without jigs the critical path is [engine -front - back] rather than the conventional [frame -or- engine -put em together]
this is not a good way to go
I have found that its best to always have at least two paths to follow three is even better because always something out of your control will halt one build path
so a frame to hold the ufm so all the front end can be built and a spare vice or clamp so the rfm and rear can be built while the engine is in surgery is a better way
Having said that on my Flash I am trying a engine jig that is strong enough to hold the completed bike but in that case I started with a fairly good engine that just needed timing and primary and anyway as its from disparate parts with modifications its a build-strip- pretty up-rebuild job whereas a refurbishment is often a one pass operation
 

Bill Thomas

Well Known and Active Forum Website User
VOC Member
Hello, I say engine first, That will take the most time and money, Then when you see it sitting on the bench you will want to get going with the rest, It's all in the Mind, !! Good Luck BIll.
 

Big Sid

Guest
A solid motor stand that goes through the front sidestand pivot tube is worth gold during disassembly and reassembly . It's great for long time storage too when the rear stand is deployed , ie both tyres off the floor .
We had some built and the first batch is gone but if there is more interest we can make more . It's solid as a rock , won't tip over .
Let us know if desiring one . sid@bigsid.com .
 

Magnetoman

Well Known and Active Forum Website User
VOC Member
Hello, I say engine first, That will take the most time and money, Then when you see it sitting on the bench you will want to get going with the rest, It's all in the Mind,
Actually, I am most looking forward to doing the engine, so I am hoping to do it last, to provide a carrot to keep the rest moving along.


the critical path is [engine -front - back…
This suggests the engine should come first.


I have found that its best to always have at least two paths to follow three is even better because always something out of your control will halt one build path…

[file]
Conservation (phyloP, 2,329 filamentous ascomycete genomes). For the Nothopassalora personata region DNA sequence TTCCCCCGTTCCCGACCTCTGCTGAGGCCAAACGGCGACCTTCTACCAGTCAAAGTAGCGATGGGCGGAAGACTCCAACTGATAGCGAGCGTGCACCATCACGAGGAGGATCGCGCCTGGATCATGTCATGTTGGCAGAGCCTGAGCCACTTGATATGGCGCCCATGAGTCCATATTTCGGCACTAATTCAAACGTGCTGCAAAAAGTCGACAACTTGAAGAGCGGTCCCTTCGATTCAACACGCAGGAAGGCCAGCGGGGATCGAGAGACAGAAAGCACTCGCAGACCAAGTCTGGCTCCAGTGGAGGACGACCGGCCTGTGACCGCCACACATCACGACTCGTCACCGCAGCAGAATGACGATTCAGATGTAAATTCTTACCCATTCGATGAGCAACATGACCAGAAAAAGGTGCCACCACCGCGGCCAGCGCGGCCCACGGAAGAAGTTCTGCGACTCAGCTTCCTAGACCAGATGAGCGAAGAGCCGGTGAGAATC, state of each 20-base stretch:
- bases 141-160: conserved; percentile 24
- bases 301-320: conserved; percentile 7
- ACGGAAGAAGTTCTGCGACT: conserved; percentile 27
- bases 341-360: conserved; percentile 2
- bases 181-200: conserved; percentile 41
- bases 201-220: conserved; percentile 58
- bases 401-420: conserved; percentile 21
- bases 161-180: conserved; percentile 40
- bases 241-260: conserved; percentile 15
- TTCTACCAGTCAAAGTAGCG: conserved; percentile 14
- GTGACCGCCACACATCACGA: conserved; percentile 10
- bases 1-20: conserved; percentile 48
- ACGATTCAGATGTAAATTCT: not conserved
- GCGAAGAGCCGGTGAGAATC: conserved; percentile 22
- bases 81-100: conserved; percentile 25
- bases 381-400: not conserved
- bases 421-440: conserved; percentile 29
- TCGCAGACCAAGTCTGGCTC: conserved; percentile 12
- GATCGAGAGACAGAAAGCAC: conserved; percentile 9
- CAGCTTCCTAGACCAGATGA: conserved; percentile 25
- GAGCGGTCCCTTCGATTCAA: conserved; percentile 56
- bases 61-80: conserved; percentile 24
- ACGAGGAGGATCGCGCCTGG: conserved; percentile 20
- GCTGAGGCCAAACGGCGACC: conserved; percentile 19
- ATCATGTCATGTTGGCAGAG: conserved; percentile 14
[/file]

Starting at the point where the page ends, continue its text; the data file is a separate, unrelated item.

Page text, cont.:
I agree with this. My one-module-at-a-time is an idealized path for me to strive for, although reality always adds complexities. As you say, if one rigidly sticks to a single path it will mean waiting months at various times until backordered $5 parts are delivered. Still, modularizing a build allows one to give up on a given module, set it entirely aside, and switch to another module. Working on two simultaneously always has the danger of bits from one section of a bike confusingly appearing in a pile of parts for another section.


…so a frame to hold the ufm so all the front end can be built … am trying a engine jig that is strong enough to hold the completed bike …
My Vincent rebuild hasn't been months or years in the planning, but actual decades. During that time I've fabricated all the jigs and special tools mentioned in MPH and other sources in the years up to ~2000. One of the jigs I made, that I didn't see in MPH, converts an engine stand (750 lb. capacity) into a Vincent stand. The UFM attaches to it and, in principle, allows it and the engine to be rotated through 360-deg. (not enough swing to do this with the wheels attached).


If this is your first attempt at a Vin then you have to be more organised than me.
Yes it is, so yes I will have to be. Much good advice is interspersed in your post, and I will take it all to heart. As for an overall procedure I extracted the following:


--Consider doing both wheels first.

-- The rear frame triangle or the wheels comes to mind as parts which can be worked on in isolation without ending up with bits of engine and gearbox spread around.

-- The front forks could be your next project.

-- should lead you nicely to the engine/gearbox assembly.

Does this procedure seem reasonable to others? Also, you suggest doing the engine last (which is what I hoped to do), but Bill Thomas and Vibrac suggest doing it first (but, for different reasons). Comments on this?
 
Last edited by a moderator:
Warning! This thread is more than 8yrs ago old.
It's likely that no further discussion is required, in which case we recommend starting a new thread. If however you feel your response is required you can still do so.
Top